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Ballet Talk for Dancers

Italian Fouette?


Guest nicoal

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We've been practicing this a lot, of late. I'm not sure if it's the correct terminology, the teacher primarily teaches Cecchetti but sometimes will show different styles. We were first taught this as part of the Corsaire variation. In case this is called something else, we start croisee tendu devant, tombe to fondu developpe a la seconde ecarte, brush through to battement devant facing the back corner then fouette releve attitude derriere croisee. Whew.

 

I'm having a horrible time getting from a la second ecarte to brush through first to reach battement devant to the back corner. A lot of times, I end up only making about 1/3 turn instead of 1/2 so I am facing the left wall (assuming right leg is working, left [working] supporting) which makes it extremely arduous to fouette around to the proper attitude croisee. I'm hyperextended, very flexible and fairly tall - sometimes I have a bit of trouble controlling my limbs :D . My body configuration also has given me very flexible ankles, which are pretty, but not terribly strong. I wondering if there's something obvious that I'm not focusing on, the teacher is a bit mystified as well why I'm having a tough time transitioning to that position properly. I have this problem on flat and pointe.

 

Are you doing a bit of a promenade in fondu to arrive in the position before passing through first? What is initiating the turn? I'd appreciate any tips as I'm afraid it's become a theme for our current classes. :wink:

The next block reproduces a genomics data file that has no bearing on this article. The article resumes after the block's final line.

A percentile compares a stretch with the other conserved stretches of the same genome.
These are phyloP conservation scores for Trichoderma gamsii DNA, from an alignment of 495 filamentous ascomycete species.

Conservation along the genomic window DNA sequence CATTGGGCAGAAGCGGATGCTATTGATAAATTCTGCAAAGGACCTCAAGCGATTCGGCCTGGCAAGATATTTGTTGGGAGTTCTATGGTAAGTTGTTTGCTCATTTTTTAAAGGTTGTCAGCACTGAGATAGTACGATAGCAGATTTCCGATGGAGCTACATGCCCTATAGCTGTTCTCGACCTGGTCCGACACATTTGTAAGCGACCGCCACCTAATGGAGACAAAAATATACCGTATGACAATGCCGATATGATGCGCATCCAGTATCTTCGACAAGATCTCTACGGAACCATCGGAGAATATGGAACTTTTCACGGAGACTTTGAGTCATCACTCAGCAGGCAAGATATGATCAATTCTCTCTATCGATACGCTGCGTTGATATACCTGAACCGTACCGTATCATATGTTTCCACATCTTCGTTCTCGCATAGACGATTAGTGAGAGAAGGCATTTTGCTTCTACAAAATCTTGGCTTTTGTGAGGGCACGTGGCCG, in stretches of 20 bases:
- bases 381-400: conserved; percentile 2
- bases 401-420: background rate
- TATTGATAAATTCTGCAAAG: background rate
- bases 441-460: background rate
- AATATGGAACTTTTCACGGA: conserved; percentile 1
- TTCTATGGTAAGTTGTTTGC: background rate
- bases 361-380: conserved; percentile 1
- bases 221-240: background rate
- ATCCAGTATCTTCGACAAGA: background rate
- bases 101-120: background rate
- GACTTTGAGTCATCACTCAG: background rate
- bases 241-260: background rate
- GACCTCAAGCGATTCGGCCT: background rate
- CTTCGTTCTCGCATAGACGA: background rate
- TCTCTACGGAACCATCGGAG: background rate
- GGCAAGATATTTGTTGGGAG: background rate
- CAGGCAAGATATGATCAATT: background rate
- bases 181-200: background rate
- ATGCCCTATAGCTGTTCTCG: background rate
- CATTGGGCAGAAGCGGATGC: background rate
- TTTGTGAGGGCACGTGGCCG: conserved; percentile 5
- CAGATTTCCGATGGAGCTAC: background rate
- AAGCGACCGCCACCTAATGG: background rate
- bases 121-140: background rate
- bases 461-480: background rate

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Guest piccolo

The momentum for the turn starts as you go from tendu croise to developpe ecarte front. That's 1/4 of a turn right there, as long as your hips are facing the correct diagonals. Then as your leg lowers (and let's face it, there's a lot of weight in your leg to help with momentum) your arms and back mucles must come to a strong first position so that your hips & upper body don't twist. (If your upper body and lower body aren't working together, all is lost.) Hold your back strongly until your hips have made the next 1/4 turn -- voila, you are now facing the back corner.

 

You say you're flexible, so make sure you aren't twisting and that your hips are working correctly.

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I have never heard them called that, although she certainly would have done them, as Maestro Cecchetti was her personal coach/instructor.

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piccolo,

 

A-ha, this could be it. Sometimes my upper body feels like a noodle working independently from my legs :P . I know I'm lucky to have extension, but I sure get jealous of the more strongly built body types that seem to move as one unit a little more naturally! Thanks for the tip, I'll definitely try it in my next class. :)

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And of course, once you're facing that back corner, then you fouetté to the attitude croisée, making this one of the grands fouettés en tournant en dedans.

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